Even more importantly, we should notice what’s not on the list, e.g. entrepreneurial spirit, free enterprise, individual and collective ambition and innovation, and democracy. The idea that opposing capitalism means opposing these aspects of freedom is one of the great bugaboos of the right. What we are opposing are the mechanisms by which are whole society is organized to reward greed and destruction. We can change the social context of the entrepreneurial spirit to make it more robust, so that more people have a chance to take their amazing idea and make it useful, make it real.
While we’re at it, I want to note that while capitalism uses markets to determine basically all questions of allocation, that doesn’t mean that we have to be completely anti-market if we want to replace capitalism. Markets are just one element out of five – and capitalism is the system composed of all five of these elements. Just like with entrepreneurial enterprise, we can put markets in a new social context. We can use markets to do some allocation, at a human scale, without having the weird mystical cult of infallible markets that we live and die under today.
So if this is the system we face, what do our institutions need to look like? The Solidarity Economy framework points to examples of of models that exist in different economic spheres: worker cooperatives in production, community development financial institutions in finance, and community land trusts in consumption/ownership. All of these models can mesh in straightforward ways with the existing economic system, while at the same time undermining it. Substituting collective ownership for private ownership has a cascade of effects that make it possible for enterprises to optimize for multiple functions – including ecological and social health – instead of simply maximizing profit. I’m especially interested in worker cooperatives, because of how this can be applied immediately to the many permaculture enterprises that are being started every day. It’s also a model for which there are incredibly successful examples already.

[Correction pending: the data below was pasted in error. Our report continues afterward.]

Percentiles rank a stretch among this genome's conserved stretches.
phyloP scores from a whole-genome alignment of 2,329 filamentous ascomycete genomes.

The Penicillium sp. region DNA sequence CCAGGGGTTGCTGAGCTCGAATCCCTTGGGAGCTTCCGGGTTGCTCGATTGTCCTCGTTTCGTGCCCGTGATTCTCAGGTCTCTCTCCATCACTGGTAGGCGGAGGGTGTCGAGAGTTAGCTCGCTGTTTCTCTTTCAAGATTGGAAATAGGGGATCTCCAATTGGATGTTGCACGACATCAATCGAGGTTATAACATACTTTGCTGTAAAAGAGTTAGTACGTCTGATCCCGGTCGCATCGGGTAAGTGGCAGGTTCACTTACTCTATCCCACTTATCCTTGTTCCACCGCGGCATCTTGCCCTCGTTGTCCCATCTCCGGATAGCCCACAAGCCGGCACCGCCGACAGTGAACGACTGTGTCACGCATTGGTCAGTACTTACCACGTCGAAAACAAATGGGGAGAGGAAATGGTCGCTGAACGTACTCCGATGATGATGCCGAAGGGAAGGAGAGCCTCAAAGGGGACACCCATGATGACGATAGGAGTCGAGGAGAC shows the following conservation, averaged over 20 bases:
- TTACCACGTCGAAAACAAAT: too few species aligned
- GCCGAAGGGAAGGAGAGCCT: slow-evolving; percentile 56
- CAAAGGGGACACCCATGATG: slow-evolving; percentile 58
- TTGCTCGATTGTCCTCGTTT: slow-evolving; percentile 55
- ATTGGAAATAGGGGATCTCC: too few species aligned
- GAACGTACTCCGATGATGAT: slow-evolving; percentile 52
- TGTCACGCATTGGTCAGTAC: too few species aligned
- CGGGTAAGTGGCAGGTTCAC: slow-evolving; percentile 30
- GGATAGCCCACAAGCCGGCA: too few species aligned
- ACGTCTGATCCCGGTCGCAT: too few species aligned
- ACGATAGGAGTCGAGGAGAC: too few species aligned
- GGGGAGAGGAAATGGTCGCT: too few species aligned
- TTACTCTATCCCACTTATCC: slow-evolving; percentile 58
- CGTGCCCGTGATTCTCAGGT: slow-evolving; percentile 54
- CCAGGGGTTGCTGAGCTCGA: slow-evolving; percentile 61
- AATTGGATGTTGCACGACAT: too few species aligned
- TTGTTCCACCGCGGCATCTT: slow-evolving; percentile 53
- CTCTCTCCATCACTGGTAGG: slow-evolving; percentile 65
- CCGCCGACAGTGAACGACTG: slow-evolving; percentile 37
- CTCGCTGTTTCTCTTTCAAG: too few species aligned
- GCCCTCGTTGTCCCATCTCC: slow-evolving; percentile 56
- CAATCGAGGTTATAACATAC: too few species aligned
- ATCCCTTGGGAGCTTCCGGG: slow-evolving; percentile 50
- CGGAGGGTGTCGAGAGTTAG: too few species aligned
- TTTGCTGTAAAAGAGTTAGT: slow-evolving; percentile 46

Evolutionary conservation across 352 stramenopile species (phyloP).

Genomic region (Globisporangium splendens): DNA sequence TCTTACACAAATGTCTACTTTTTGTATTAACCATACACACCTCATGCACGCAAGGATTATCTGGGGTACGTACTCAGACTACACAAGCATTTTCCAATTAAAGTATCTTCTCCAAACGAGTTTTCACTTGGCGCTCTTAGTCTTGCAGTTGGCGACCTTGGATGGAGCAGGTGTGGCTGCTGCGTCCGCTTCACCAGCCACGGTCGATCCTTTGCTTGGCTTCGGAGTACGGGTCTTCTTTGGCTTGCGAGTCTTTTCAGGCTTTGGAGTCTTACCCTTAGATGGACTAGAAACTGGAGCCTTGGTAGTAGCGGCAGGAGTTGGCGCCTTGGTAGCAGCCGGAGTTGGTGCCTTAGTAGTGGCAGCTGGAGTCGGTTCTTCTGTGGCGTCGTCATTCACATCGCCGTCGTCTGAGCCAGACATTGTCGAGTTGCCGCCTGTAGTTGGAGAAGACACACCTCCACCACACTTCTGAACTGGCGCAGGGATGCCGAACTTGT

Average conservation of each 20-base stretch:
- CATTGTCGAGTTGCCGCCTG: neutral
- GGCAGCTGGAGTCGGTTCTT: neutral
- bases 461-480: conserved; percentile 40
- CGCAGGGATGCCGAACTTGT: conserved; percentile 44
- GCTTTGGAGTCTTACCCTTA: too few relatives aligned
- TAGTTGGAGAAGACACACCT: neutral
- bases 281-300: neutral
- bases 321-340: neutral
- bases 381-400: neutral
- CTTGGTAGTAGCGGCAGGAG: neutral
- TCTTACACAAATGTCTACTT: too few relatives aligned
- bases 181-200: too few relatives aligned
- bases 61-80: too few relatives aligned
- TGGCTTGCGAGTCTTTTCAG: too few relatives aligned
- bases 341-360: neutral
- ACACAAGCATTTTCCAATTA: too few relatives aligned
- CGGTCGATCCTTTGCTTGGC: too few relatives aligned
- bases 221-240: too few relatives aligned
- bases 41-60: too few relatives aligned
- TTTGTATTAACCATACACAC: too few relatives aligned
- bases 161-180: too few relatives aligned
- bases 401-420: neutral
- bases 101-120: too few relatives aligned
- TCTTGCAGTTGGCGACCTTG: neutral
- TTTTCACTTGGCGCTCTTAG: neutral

Note that it’s when cooperatives are networked together, like reciprocal elements in a permaculture design, that the model becomes the most powerful. See the Mondragon Cooperatives, in Spain, and the Evergreen Cooperatives in Ohio that are modeled after Mondragon. These cooperatives have attacked the dichotomy of owner and worker, so that all workers have both a stake and a voice in the enterprise. Workers with a stake and a voice have the flexibility to respond to multiple imperatives – including things like ethics.
It also means that the cooperative has as access to collective intelligence and insight that is much greater than what the owning class can ever buy. We need more of this in permaculture – and badly. These are the kinds of institutions would should be building as nests for our regenerative enterprises, that can thrive now while making a very different future. It’s clear to me that Solidarity Economy is a natural ally to permaculture, and I’m looking forward to all the opportunities ahead of us to integrate these frameworks.